SPSS for windows software (version 18.0; SPSS Inc, Chicago, IL, USA) software was used for statistical data analysis. T-test and one-way ANOVA were used for quantities groups and Chi-square test was used for qualities groups as age groups, economic groups and educational groups between 2004 and 2013. P < 0.05 was considered statistically significant.

The ethnic groups in this study were divided into three groups: (1) Fars-native: the natural inhabitants of this province, they are recognised with same name in the society (2) Turkmen: the intermarriage of this ethnic group with other ethnic group was rare, therefore this ethnic group can be recognised as pure race. (3) Sistani ethnic group: this ethnic group was immigrated from Sistan and Baluchestan provinces from the east of Iran far earlier.

In this study, ethnicity was divided into three groups: (1) Fars-native: the natural inhabitant of this province, they are recognised with same name in the society. (2) Turkmen: this group has a very weak relative relationship with other ethnic groups and it is different from them in terms of language and phenotype from other groups. (3) Sistani: this group has migrated from Sistan and Baluchestan provinces over the past few years. Other ethnic groups which have lower abundance were placed in Fars-native group.

Educational level was divided into three levels based on Iran education system: (1) Illiterate: unable to read and write. (2) 1–12 years educated in school. (3) university education: holders of technician degree or upper.

Economic status was divided into three groups by accrediting to ownership of 16 necessary facilities: (1) Poor: 0–6, (2) medium: 7–10 and (3) and good: 11–16. This study was approved by the Ethical Research Committee of Golestan University of Medical Sciences (G-P-35-1112).

  Results Top

Mean and standard deviation of family size was 4.86 ± 1.96 and 4.13 ± 1.34 in 2004 and 2013, respectively, and this difference was statistically significant (P < 0.001). [Table 1] shows a comparison of family size from 2004 to 2013 among ethnicity, mother's educational level and family economic status.
Table 1: The comparison of mean and standard deviation of family size between 2004 and 2013, based on ethnicity, mothers' education and economic status in the north of Iran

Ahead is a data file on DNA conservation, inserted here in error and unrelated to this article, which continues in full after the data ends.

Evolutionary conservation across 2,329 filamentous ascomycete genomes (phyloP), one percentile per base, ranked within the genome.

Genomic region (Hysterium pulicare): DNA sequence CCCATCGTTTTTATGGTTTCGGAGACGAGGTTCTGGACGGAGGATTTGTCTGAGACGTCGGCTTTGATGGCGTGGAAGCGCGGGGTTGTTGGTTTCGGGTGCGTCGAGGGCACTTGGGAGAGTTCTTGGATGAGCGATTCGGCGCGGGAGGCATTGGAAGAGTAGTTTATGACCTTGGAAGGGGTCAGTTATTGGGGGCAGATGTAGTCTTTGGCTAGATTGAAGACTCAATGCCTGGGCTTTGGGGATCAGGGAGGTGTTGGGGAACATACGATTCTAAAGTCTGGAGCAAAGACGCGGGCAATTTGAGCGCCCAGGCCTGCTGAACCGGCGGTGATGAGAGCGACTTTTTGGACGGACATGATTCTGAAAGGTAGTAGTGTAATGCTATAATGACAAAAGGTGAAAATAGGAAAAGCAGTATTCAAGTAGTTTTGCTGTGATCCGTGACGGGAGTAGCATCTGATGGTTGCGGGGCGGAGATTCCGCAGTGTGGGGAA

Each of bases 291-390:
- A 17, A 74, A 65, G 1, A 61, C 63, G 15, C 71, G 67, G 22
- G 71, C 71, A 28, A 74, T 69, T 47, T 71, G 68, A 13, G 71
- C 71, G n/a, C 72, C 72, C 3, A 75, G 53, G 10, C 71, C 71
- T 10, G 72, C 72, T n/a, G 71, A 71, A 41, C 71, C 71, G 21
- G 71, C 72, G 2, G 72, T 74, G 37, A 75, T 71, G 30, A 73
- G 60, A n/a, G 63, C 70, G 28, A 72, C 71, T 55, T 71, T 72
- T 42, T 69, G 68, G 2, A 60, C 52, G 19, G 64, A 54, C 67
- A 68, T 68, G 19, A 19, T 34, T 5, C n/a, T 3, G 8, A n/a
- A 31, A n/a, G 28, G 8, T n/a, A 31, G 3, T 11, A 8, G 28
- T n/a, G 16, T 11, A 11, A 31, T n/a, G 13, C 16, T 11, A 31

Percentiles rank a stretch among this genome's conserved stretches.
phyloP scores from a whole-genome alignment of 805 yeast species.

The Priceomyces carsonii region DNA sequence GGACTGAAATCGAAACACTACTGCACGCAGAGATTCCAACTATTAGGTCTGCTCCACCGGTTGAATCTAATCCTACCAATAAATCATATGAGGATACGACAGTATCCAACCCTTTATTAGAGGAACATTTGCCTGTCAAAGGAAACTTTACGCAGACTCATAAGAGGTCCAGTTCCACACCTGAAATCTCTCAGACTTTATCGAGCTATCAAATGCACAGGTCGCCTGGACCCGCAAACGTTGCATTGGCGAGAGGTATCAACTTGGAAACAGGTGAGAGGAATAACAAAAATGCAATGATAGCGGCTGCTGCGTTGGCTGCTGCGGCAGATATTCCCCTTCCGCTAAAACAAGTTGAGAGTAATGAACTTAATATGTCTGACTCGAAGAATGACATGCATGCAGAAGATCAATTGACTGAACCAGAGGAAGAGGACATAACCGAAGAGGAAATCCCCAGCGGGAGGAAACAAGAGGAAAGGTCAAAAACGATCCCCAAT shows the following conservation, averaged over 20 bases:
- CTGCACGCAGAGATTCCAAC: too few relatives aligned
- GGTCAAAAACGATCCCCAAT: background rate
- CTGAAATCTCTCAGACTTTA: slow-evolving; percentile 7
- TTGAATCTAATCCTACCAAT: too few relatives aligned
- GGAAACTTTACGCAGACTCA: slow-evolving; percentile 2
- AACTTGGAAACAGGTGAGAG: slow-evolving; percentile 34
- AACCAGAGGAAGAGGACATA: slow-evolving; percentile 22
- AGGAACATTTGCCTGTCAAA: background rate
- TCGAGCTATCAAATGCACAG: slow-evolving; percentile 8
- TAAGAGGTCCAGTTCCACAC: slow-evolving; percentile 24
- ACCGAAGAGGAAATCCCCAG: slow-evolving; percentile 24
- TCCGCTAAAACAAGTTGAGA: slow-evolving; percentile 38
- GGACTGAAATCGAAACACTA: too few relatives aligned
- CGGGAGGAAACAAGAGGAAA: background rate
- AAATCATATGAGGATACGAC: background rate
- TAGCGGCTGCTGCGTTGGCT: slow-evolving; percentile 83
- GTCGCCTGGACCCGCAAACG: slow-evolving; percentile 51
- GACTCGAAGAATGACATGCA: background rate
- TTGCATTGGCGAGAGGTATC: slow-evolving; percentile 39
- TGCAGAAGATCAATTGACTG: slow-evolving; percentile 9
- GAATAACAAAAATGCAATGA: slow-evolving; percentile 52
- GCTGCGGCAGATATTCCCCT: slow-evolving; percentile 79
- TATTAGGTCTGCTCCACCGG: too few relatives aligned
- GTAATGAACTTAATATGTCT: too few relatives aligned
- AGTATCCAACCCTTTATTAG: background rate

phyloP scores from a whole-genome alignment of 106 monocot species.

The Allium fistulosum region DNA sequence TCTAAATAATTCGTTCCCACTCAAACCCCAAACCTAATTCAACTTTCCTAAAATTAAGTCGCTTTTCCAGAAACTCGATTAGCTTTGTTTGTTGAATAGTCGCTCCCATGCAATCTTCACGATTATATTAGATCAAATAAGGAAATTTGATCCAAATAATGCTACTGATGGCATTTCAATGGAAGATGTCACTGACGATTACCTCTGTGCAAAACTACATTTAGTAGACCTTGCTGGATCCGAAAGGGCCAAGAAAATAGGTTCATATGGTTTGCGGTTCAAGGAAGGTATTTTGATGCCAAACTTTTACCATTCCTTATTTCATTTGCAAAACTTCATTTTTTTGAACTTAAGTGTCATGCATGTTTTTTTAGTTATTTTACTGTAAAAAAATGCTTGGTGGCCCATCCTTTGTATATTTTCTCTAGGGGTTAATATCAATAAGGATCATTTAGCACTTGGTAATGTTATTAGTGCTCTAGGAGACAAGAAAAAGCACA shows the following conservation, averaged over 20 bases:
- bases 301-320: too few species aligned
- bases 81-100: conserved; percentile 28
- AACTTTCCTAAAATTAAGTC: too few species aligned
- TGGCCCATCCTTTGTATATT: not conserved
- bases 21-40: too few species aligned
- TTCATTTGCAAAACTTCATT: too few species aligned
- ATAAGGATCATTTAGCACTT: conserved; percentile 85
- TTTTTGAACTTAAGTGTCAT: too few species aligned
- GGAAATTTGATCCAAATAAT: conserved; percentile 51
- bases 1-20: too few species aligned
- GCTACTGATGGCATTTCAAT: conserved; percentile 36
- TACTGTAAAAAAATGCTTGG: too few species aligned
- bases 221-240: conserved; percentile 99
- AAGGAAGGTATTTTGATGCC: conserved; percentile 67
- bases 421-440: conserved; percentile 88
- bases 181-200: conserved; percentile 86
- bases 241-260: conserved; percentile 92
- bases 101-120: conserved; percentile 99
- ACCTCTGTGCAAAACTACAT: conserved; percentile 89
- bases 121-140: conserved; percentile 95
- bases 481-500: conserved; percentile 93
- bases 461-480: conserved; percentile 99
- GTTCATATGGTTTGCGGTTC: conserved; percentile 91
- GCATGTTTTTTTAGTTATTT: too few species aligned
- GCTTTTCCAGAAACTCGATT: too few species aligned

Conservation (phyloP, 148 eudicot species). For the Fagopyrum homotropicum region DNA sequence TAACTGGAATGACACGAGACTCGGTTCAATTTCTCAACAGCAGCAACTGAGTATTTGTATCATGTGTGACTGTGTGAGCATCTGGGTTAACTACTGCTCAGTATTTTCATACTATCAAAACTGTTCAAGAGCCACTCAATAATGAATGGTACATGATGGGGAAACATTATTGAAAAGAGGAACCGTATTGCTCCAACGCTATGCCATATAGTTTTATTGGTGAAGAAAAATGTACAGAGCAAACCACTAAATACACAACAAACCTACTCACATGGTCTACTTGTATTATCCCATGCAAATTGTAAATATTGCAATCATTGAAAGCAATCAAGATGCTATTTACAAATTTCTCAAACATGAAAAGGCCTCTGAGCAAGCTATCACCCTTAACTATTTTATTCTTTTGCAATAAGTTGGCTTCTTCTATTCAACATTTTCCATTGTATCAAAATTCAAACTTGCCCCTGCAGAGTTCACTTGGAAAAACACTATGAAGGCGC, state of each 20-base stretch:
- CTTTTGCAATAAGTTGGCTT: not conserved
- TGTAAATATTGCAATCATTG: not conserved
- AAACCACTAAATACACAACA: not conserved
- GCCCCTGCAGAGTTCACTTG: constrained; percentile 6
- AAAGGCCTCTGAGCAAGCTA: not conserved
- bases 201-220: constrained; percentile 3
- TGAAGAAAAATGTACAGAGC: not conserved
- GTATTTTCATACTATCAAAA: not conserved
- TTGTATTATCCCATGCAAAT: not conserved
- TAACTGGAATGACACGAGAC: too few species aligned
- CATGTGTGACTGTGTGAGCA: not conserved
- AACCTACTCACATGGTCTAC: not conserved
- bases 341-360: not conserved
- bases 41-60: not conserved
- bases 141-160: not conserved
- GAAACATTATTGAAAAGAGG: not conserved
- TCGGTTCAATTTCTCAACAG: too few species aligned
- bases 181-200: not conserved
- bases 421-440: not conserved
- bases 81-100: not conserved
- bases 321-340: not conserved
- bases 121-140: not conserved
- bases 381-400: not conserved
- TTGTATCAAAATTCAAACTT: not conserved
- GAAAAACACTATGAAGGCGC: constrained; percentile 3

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Among ethnic groups, Turkmen has the highest proportion of family size i.e., 5.41 in 2004 and 4.44 in 2013. In both stages of the study, family size was positively and significantly correlated with economic status (P = 0.001). In rich families, it was 0.42 times more than low-income families in 2004 and 0.49 in 2013. In addition, ANOVA showed a significant difference between educational level and family size in each stage of the study (P = 0.001). In uneducated group, the family size was higher than others. Tukey's post hoc test revealed statistical significant differences between the two subgroups (P < 0.05 for all).

Family number based on ethnicity has been shown in [Table 2]. Nearly 54.2% of the families were having 1–4 members in 2004 while it was 71.8% in 2013 (P < 0.001). In the two stages of the study, 14.4%, 21% and 16.8% of Fars-native, Turkmen and Sistani groups were with 1–4 members in families, respectively. The families with five numbers or more were reduced during the two studies. In good economic group, the 1–4-membered families were 27.9% more in 2013 than in 2004. Also, in families with college education, the 1–4-membered families raised to 8.3% during the two studies.
Table 2: Comparison of family numbers between 2004 and 2013 based on ethnic groups in the north of Iran

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  Discussion Top

In the present study, the mean family size was significantly decreased between 2004 and 2013. During 1971–1986, Iran's fertility rate was high, and the mean number of children in each family was 5.6,[8] which was higher than our study results. The reason of significant difference in family size of ethnic groups may be due to religious orientation towards family planning programme, women education and changes in marriage age. On the other hand, increasing the marriage age will reduce the chance of fertility. For example, Sistan and Baluchestan provinces reflect ethnic-religious attitude among norms of family and reproductive behaviours.[9] Ultimately, nowadays, socioeconomic factors have changed ethno-cultural values and have caused changes in marriage patterns.

In our study, despite college education, mothers had fewer children than low-educated ones. Women more than men are affected by social behaviors and life style. The traditional families in Iran believe that women should be prepared for a healthy family life, childbearing and householding. In the past three decades, this idea has changed, and the role of women in society has become more prominent. Nowadays, women constitute half of the labour force.[10] Studies have shown that enhancement of female employment is associated with reduced fertility rate. On the other side, usage of modern contraceptive tools in rural population is very low because of lack of access. Hence, it seems that the trend of fertility in economically active women is lower in individual level. Overall, there is a clear negative correlation between women's fertility rate and their educational level. In addition, areas with higher rates of employed women have less fertility rate and higher usage of contraceptive tools.[9],[11]

Despite promotion in health and reduction in mortality rate due to infectious disease among children, the population growth has been reduced in families. This research showed that family size reduced significantly in observation period even in rich families. A study in Sistan and Baluchestan provinces showed that various factors such as enhancement of family size, educational level, occupation and age are effective in poverty rate.[4] In addition, we can conclude that economic infirmity individually could not be the reason of reduced population growth in the past years. However, generally, inability to feed children, supplying clothes and other facilities make parents under pressure, and inflation pressure prevents fertility.